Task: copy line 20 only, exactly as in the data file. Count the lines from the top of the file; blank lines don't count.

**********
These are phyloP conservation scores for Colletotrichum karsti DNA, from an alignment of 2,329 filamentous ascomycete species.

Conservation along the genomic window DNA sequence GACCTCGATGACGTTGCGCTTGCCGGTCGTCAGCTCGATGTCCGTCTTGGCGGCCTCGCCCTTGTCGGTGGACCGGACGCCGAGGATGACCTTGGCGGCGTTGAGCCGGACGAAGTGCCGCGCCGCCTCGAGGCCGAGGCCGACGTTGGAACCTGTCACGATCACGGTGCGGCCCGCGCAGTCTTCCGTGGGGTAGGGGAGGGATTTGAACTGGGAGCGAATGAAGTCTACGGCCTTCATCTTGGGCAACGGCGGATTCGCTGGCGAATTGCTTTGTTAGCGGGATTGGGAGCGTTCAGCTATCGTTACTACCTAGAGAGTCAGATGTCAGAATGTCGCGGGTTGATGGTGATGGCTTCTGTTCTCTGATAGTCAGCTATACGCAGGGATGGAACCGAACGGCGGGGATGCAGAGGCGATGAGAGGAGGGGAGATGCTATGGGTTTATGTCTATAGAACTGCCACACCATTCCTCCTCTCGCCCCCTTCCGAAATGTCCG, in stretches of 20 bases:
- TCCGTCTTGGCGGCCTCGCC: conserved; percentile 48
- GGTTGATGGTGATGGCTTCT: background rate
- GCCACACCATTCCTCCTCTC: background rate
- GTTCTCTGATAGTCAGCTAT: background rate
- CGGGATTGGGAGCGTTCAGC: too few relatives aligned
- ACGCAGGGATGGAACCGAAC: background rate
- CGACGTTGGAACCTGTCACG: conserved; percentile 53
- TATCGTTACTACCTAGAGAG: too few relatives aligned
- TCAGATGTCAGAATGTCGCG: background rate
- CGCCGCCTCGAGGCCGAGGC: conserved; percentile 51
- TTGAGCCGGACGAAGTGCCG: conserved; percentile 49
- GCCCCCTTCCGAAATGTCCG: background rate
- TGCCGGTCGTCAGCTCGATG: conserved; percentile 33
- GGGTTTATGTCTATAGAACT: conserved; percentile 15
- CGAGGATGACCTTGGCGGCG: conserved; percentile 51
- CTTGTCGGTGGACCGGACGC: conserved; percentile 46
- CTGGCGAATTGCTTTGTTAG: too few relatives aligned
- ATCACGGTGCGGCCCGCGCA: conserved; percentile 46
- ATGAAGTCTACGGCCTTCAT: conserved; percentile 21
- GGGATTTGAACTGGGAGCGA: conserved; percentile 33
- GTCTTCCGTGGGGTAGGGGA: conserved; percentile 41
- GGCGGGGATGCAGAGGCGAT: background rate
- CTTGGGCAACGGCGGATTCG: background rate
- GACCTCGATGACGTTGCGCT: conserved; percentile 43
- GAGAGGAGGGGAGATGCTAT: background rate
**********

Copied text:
- ATCACGGTGCGGCCCGCGCA: conserved; percentile 46